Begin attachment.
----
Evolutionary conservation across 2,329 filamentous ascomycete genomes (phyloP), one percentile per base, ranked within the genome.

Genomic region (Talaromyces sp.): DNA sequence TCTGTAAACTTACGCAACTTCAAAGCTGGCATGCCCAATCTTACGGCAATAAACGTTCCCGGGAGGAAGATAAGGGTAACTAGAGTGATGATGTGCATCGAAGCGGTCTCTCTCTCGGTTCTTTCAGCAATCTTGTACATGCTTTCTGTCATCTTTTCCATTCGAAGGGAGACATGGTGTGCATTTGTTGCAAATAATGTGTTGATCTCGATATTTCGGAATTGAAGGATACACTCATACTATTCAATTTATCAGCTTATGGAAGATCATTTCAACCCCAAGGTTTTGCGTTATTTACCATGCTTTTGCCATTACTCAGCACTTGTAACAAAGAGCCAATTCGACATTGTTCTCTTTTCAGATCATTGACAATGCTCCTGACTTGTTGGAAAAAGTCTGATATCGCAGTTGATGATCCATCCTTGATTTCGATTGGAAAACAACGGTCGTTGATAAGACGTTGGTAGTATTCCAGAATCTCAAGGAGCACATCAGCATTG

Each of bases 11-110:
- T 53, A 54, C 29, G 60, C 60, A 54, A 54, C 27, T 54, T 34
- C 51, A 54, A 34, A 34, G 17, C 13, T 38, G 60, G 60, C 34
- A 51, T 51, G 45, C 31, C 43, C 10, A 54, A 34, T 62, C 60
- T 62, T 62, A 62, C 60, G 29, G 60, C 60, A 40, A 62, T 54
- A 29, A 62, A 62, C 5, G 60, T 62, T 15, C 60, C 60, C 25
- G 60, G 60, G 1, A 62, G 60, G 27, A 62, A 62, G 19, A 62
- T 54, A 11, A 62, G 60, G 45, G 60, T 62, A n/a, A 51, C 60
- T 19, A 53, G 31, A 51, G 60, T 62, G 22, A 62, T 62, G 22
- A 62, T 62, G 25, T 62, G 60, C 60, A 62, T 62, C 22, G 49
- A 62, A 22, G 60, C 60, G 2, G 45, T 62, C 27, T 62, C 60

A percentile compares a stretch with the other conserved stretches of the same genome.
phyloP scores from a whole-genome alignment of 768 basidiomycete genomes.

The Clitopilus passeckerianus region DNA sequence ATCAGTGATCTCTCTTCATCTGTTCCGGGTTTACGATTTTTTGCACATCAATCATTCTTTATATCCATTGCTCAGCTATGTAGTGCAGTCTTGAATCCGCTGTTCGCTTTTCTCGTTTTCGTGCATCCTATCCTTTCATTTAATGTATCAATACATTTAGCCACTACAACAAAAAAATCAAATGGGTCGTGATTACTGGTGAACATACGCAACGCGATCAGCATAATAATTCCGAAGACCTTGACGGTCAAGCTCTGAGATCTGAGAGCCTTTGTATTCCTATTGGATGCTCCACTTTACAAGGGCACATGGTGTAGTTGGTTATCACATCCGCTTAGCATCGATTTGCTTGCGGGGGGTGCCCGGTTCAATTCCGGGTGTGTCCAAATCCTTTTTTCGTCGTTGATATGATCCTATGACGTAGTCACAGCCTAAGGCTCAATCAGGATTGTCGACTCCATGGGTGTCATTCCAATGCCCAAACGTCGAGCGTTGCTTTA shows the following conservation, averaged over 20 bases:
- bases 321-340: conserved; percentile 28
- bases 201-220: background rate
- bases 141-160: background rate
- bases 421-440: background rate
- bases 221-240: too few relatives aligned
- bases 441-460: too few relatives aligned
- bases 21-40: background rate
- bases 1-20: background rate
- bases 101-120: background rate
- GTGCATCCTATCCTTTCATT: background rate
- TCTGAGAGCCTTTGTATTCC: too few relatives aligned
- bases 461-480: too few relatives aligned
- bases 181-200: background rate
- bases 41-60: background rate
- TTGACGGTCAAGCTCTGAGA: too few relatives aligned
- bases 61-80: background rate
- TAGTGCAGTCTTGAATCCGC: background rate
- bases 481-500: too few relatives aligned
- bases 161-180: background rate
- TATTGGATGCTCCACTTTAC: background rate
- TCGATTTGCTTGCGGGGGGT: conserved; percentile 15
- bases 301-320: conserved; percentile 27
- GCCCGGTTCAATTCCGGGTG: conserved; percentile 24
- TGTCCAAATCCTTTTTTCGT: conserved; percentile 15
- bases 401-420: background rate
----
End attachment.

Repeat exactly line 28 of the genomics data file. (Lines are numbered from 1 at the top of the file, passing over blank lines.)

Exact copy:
- bases 461-480: too few relatives aligned